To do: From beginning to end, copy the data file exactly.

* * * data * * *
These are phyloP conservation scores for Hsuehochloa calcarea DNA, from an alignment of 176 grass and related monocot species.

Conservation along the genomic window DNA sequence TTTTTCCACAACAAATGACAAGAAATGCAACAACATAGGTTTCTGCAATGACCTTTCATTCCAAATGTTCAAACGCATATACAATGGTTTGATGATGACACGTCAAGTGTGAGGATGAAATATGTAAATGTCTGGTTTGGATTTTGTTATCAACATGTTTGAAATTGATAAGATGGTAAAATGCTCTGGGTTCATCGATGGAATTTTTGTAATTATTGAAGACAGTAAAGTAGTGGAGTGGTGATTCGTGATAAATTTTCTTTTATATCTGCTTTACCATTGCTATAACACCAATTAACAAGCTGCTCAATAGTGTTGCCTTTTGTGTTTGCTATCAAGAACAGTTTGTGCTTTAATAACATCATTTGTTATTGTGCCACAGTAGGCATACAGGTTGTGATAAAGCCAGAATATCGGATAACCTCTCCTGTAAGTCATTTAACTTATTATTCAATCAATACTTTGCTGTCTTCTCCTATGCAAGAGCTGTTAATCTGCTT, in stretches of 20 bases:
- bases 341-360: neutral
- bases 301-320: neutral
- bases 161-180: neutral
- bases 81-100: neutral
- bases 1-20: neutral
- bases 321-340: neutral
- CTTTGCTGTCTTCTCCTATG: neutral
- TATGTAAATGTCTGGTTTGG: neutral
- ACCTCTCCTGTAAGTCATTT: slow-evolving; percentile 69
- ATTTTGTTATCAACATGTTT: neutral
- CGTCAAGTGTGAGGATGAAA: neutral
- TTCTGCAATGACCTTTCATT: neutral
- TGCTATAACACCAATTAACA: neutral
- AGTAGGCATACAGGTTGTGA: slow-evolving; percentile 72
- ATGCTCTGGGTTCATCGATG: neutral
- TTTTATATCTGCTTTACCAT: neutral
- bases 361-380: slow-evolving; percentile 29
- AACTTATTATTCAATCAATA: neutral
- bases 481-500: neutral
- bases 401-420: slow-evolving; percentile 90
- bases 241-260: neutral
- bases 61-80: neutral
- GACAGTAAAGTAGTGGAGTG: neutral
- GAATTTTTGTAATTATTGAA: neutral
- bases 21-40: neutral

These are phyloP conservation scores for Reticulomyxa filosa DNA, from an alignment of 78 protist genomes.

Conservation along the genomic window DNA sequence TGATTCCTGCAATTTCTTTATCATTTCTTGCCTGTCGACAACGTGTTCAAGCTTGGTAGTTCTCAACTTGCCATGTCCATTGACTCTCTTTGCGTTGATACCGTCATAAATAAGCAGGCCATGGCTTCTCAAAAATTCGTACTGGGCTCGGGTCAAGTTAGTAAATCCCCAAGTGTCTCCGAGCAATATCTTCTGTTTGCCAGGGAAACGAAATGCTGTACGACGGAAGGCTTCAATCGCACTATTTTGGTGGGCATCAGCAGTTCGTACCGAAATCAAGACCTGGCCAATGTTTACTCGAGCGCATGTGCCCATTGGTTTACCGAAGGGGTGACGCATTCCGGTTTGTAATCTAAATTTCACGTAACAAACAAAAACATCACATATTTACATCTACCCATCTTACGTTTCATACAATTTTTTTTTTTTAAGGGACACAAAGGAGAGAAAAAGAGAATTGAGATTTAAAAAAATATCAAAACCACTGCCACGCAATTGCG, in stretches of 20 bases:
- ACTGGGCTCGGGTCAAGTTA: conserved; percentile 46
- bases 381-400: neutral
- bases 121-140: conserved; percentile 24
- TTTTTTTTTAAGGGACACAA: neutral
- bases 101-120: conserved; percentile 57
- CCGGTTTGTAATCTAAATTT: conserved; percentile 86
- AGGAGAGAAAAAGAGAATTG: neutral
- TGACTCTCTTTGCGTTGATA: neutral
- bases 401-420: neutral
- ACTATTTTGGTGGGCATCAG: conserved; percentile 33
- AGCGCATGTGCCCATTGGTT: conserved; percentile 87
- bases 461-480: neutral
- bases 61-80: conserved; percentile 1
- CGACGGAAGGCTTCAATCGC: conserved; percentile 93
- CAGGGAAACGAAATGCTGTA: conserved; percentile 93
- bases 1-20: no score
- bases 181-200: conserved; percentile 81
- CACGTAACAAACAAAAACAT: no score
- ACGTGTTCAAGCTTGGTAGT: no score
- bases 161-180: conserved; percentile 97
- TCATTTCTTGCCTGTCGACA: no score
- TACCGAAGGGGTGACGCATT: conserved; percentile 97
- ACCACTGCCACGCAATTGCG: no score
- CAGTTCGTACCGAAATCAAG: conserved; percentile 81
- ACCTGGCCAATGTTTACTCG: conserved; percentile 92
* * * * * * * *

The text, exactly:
These are phyloP conservation scores for Hsuehochloa calcarea DNA, from an alignment of 176 grass and related monocot species.

Conservation along the genomic window DNA sequence TTTTTCCACAACAAATGACAAGAAATGCAACAACATAGGTTTCTGCAATGACCTTTCATTCCAAATGTTCAAACGCATATACAATGGTTTGATGATGACACGTCAAGTGTGAGGATGAAATATGTAAATGTCTGGTTTGGATTTTGTTATCAACATGTTTGAAATTGATAAGATGGTAAAATGCTCTGGGTTCATCGATGGAATTTTTGTAATTATTGAAGACAGTAAAGTAGTGGAGTGGTGATTCGTGATAAATTTTCTTTTATATCTGCTTTACCATTGCTATAACACCAATTAACAAGCTGCTCAATAGTGTTGCCTTTTGTGTTTGCTATCAAGAACAGTTTGTGCTTTAATAACATCATTTGTTATTGTGCCACAGTAGGCATACAGGTTGTGATAAAGCCAGAATATCGGATAACCTCTCCTGTAAGTCATTTAACTTATTATTCAATCAATACTTTGCTGTCTTCTCCTATGCAAGAGCTGTTAATCTGCTT, in stretches of 20 bases:
- bases 341-360: neutral
- bases 301-320: neutral
- bases 161-180: neutral
- bases 81-100: neutral
- bases 1-20: neutral
- bases 321-340: neutral
- CTTTGCTGTCTTCTCCTATG: neutral
- TATGTAAATGTCTGGTTTGG: neutral
- ACCTCTCCTGTAAGTCATTT: slow-evolving; percentile 69
- ATTTTGTTATCAACATGTTT: neutral
- CGTCAAGTGTGAGGATGAAA: neutral
- TTCTGCAATGACCTTTCATT: neutral
- TGCTATAACACCAATTAACA: neutral
- AGTAGGCATACAGGTTGTGA: slow-evolving; percentile 72
- ATGCTCTGGGTTCATCGATG: neutral
- TTTTATATCTGCTTTACCAT: neutral
- bases 361-380: slow-evolving; percentile 29
- AACTTATTATTCAATCAATA: neutral
- bases 481-500: neutral
- bases 401-420: slow-evolving; percentile 90
- bases 241-260: neutral
- bases 61-80: neutral
- GACAGTAAAGTAGTGGAGTG: neutral
- GAATTTTTGTAATTATTGAA: neutral
- bases 21-40: neutral

These are phyloP conservation scores for Reticulomyxa filosa DNA, from an alignment of 78 protist genomes.

Conservation along the genomic window DNA sequence TGATTCCTGCAATTTCTTTATCATTTCTTGCCTGTCGACAACGTGTTCAAGCTTGGTAGTTCTCAACTTGCCATGTCCATTGACTCTCTTTGCGTTGATACCGTCATAAATAAGCAGGCCATGGCTTCTCAAAAATTCGTACTGGGCTCGGGTCAAGTTAGTAAATCCCCAAGTGTCTCCGAGCAATATCTTCTGTTTGCCAGGGAAACGAAATGCTGTACGACGGAAGGCTTCAATCGCACTATTTTGGTGGGCATCAGCAGTTCGTACCGAAATCAAGACCTGGCCAATGTTTACTCGAGCGCATGTGCCCATTGGTTTACCGAAGGGGTGACGCATTCCGGTTTGTAATCTAAATTTCACGTAACAAACAAAAACATCACATATTTACATCTACCCATCTTACGTTTCATACAATTTTTTTTTTTTAAGGGACACAAAGGAGAGAAAAAGAGAATTGAGATTTAAAAAAATATCAAAACCACTGCCACGCAATTGCG, in stretches of 20 bases:
- ACTGGGCTCGGGTCAAGTTA: conserved; percentile 46
- bases 381-400: neutral
- bases 121-140: conserved; percentile 24
- TTTTTTTTTAAGGGACACAA: neutral
- bases 101-120: conserved; percentile 57
- CCGGTTTGTAATCTAAATTT: conserved; percentile 86
- AGGAGAGAAAAAGAGAATTG: neutral
- TGACTCTCTTTGCGTTGATA: neutral
- bases 401-420: neutral
- ACTATTTTGGTGGGCATCAG: conserved; percentile 33
- AGCGCATGTGCCCATTGGTT: conserved; percentile 87
- bases 461-480: neutral
- bases 61-80: conserved; percentile 1
- CGACGGAAGGCTTCAATCGC: conserved; percentile 93
- CAGGGAAACGAAATGCTGTA: conserved; percentile 93
- bases 1-20: no score
- bases 181-200: conserved; percentile 81
- CACGTAACAAACAAAAACAT: no score
- ACGTGTTCAAGCTTGGTAGT: no score
- bases 161-180: conserved; percentile 97
- TCATTTCTTGCCTGTCGACA: no score
- TACCGAAGGGGTGACGCATT: conserved; percentile 97
- ACCACTGCCACGCAATTGCG: no score
- CAGTTCGTACCGAAATCAAG: conserved; percentile 81
- ACCTGGCCAATGTTTACTCG: conserved; percentile 92